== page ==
Johnsburg 10th grader practicing her camera skills
Johnsburg 10th grader practicing her camera skills

Tenth graders document the face of democracy

Voting is the most basic activity of democracy, yet in this country half of us don't bother. In young people, between 18 and 25, it's 75 percent. That's not for lack of trying to get out the youth vote. Last election, millions of dollars were spent to get kids to register and vote, but when all was said and done, the percentage stayed the same. Maybe we're waiting too long.

A new project that combines journalism and civics engages kid early - before they're eligible to vote -- and places them in the path of people who take their citizenship seriously. It's called The Face of Democracy, and tenth graders from Johnsburg are one of three pioneering classes in the nation to take it on. Oakland, California, and St. Paul, Minnesota are the other sites. Journalist Sue Halpern is one of the national organizers of The Face of Democracy. She's also training and mentoring the Johnsburg class, along with photographer Woody Widlund. Martha Foley talked with her yesterday, as she was packing up for the big day today.  Go to full article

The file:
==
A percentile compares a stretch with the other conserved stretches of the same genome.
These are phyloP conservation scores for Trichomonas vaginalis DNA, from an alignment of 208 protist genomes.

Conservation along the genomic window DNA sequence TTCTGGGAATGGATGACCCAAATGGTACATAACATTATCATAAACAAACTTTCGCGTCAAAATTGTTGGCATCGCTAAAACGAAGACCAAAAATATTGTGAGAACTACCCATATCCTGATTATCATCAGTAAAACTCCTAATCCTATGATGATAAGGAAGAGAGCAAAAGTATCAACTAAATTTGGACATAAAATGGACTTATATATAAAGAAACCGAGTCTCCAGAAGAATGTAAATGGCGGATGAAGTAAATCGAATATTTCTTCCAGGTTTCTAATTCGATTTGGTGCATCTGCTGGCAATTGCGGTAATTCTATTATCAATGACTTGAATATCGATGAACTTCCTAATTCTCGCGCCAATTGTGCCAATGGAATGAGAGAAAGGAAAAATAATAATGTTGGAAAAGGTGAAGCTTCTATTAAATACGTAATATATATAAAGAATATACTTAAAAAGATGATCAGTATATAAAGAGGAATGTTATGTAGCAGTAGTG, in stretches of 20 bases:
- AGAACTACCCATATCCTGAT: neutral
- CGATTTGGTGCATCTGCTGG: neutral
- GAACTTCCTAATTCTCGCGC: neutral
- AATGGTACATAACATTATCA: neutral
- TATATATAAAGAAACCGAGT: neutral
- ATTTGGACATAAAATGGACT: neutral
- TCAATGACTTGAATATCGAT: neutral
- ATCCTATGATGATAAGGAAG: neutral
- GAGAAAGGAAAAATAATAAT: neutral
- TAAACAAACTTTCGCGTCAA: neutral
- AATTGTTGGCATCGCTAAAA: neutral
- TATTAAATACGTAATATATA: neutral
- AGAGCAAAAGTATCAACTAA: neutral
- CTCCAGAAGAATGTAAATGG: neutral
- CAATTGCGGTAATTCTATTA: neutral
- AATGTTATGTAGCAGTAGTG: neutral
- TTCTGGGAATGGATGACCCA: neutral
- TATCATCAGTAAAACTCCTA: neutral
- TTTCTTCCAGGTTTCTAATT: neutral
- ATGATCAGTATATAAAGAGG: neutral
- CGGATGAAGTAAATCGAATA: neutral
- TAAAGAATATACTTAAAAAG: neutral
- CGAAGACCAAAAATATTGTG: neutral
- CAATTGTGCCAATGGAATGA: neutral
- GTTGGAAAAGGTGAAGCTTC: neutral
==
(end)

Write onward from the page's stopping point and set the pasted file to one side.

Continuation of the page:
Taking voters' temperature in Massena

After Wednesday night's debate between John McHugh and Bob Johnson in Massena, David Sommerstein asked some potential voters what was on their mind as election day approached.  Go to full article
ES&S's Judd Ryan shows off the iVotronic LS.
ES&S's Judd Ryan shows off the iVotronic LS.

Kicking the Tires on New Voting Machines